Vehicle drivers and cyclists need to share the road. It’s legal for bikes to be out on city streets, just like with cars. The law considers a cyclist a vehicle, so car operators need to respect them, as they do other drivers.
However, because bikes don’t offer the same protection that cars do, both cyclists and drivers need to watch out for each other. Both need to conduct themselves responsibly to avoid any injuries, property damage, etc.
In this article, we will talk about a specific car-and-bike accident type and what both cyclists and drivers can do to avoid it.
What Are Doorings?
You might never have heard the term “dooring” before. It’s what society came up with to describe a situation where:
- A passenger or driver opens a vehicle door without checking to see if someone is coming
- A cyclist smashes into the open car door
Maybe you’ve seen this happen before in real life. Perhaps you’ve seen it happen in a movie or a TV show. On TV or in the movies, directors often make it seem comedic.
In real life, it’s not so funny. It’s often dangerous, or even deadly. That’s why, for cyclists, part of their safety routine has to be looking out for opening car doors.
Why Are Doorings Dangerous?
If a cyclist is not paying close attention, or the individual opening the vehicle door isn’t, the bike can slam into the door going pretty fast. The cyclist might:
- Fly over the handlebars
- Strike their head on the ground
Doorings often cause head injuries. The cyclist flies forward over the handlebars, and there’s usually a hard sidewalk or blacktop waiting for them. Even if they’re wearing a helmet, they can easily injure their head this way.
Doorings often cause concussions. Doctors call concussions TBIs, or traumatic brain injuries. Some are more serious than others, but there is never any good brain trauma.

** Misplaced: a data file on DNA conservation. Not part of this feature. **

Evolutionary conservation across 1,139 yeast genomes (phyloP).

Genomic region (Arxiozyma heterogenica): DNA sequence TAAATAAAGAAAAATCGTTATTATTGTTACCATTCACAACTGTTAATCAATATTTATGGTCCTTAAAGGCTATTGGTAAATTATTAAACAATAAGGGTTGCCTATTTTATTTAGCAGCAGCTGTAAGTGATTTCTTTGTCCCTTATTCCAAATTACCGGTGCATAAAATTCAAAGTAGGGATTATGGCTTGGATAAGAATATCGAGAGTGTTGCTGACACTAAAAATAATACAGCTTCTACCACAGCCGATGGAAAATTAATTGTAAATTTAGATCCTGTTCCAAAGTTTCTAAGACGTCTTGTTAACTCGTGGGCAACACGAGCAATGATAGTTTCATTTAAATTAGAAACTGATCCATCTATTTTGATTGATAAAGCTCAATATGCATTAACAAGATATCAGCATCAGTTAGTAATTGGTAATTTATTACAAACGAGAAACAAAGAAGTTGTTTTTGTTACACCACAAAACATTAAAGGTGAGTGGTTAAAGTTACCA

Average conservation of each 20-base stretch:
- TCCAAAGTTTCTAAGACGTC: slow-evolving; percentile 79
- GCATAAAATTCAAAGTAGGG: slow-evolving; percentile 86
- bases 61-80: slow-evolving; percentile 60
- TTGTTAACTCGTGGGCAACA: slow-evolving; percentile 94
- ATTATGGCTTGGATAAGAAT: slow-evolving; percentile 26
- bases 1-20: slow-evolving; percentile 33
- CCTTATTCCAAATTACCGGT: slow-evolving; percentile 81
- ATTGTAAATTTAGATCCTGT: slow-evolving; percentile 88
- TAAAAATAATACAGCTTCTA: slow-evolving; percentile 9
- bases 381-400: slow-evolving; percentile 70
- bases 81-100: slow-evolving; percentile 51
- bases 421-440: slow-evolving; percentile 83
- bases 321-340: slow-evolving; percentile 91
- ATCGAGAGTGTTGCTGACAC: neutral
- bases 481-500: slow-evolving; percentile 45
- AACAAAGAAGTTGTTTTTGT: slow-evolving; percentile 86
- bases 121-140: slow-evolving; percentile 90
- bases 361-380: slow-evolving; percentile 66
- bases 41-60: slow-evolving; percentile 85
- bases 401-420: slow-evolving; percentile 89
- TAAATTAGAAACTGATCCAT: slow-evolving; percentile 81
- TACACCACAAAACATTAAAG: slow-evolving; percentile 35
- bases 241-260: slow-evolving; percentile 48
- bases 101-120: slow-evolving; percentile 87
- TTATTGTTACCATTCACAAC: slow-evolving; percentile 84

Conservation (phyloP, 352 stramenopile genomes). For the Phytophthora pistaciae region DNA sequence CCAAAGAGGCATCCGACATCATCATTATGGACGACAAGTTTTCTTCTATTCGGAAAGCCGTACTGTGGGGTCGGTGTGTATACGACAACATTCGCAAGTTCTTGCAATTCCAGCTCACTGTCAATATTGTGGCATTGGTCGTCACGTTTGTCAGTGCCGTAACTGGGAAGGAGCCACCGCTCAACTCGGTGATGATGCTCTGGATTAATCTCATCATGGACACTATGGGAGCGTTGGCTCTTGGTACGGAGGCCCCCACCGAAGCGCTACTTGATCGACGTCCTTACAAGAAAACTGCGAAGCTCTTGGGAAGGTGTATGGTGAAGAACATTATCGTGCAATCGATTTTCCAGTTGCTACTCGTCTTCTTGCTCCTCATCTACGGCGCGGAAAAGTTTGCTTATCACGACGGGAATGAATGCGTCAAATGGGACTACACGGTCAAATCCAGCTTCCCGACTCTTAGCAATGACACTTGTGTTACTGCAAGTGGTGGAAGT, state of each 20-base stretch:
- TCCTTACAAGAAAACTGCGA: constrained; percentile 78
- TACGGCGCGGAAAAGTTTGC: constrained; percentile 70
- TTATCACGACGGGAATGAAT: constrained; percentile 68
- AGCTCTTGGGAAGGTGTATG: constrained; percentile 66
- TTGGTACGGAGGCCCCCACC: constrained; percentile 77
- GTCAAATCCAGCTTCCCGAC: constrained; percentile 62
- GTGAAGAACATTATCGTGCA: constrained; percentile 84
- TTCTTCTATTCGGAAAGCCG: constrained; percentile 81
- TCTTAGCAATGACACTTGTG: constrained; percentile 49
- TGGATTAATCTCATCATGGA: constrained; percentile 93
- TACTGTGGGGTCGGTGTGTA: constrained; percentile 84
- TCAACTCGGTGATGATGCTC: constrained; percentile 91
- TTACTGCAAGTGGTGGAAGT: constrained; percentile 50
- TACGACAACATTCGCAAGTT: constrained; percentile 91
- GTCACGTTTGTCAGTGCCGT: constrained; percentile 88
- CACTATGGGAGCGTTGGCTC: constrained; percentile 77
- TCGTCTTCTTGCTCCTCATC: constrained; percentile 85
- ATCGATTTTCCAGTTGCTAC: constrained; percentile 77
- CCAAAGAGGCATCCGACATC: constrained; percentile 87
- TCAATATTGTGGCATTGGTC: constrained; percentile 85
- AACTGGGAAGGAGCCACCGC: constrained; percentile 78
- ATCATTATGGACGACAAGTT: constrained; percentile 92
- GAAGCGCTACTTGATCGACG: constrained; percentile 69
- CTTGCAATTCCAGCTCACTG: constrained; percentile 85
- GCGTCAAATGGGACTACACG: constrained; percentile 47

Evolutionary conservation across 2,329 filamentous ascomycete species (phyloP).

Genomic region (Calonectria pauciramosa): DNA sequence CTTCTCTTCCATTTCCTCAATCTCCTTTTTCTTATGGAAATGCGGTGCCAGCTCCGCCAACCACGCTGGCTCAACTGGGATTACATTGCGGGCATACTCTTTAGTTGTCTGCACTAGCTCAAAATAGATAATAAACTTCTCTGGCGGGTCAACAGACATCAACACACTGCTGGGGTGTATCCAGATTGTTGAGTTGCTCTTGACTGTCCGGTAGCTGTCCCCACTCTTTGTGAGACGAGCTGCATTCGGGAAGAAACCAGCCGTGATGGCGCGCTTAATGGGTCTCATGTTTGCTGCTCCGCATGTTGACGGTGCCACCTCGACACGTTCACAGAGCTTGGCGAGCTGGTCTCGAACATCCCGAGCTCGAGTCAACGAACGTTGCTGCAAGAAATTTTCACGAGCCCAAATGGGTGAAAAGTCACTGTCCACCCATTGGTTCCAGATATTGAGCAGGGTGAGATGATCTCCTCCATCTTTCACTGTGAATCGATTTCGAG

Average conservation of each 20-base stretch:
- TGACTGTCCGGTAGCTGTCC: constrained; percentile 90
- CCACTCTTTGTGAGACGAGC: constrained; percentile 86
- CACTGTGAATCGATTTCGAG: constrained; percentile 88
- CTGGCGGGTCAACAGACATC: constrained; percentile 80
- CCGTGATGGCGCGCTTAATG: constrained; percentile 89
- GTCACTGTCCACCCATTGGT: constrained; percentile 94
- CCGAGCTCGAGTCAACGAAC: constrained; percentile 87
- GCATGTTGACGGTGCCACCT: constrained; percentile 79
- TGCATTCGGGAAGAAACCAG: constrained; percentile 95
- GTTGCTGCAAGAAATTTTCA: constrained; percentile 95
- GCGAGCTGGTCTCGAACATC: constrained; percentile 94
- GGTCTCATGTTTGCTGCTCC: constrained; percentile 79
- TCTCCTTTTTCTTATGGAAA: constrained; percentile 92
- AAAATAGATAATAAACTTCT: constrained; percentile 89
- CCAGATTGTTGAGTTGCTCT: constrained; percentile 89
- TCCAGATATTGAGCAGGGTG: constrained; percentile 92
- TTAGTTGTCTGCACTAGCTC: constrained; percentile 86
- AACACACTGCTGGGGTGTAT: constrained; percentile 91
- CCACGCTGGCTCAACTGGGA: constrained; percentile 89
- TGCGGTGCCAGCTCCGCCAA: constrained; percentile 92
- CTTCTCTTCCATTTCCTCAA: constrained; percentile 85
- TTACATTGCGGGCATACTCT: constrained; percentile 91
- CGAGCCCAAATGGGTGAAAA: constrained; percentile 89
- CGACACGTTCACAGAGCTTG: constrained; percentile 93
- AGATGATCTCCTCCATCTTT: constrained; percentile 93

If a cyclist smashes into a door, even if they avoid hitting their head, they can break a bone or multiple bones very easily. They might throw their arms up to try and stop their fall, breaking a wrist. It’s also possible they might break an arm or leg.
What Can Drivers Do to Avoid Doorings?
The reality is that drivers or vehicle passengers usually cause doorings. They’re the ones who have to watch out for cyclists. The best thing they can do is look in the vehicle’s side mirrors before opening their doors. These can reveal if a bike is coming their way, either in the street or on the sidewalk.
Drivers and passengers should even check their side mirrors before opening their doors if the vehicle is sitting in a parking lot. Sometimes cyclists ride through parking lots, and doorings can occur there as well.
If a passenger is getting out of a vehicle’s backseat, they might not be able to see the side mirrors. If they can’t, they need to turn their head around to see if a bike is approaching before they open the door.
What Can Cyclists Do to Avoid Doorings?
As for cyclists, part of bicycle safety has to be watching out for individuals in cars. If a cyclist is passing a parked car, they need to try and notice if someone is sitting in the driver’s seat, the passenger’s seat, or the backseat. If they see that someone is in the car, they should know that individual might open their door at any moment.
The cyclist can give the car a wide berth. If they peddle past and come very close to it, they make a dooring event more likely.
Both cyclists and drivers, not to mention other vehicle passengers, can help avoid these events. In a movie, when someone opens a car door suddenly and a bike smacks into it, you might chuckle.
In reality, when that happens, you’re going to have a smashed bike and a damaged car door. The cyclist will have to repair their bike, and the driver will have to fix their door. Some doors get so badly damaged when this happens that they can’t even close properly afterward.
Biking is great exercise, as well as a transportation method. With Covid-19 closing so many gyms, more people are biking than ever these days.
That’s excellent, but it does make doorings more common. It’s up to cyclists, vehicle drivers, and passengers to watch out for one another so that injuries and car or bike damage don’t occur.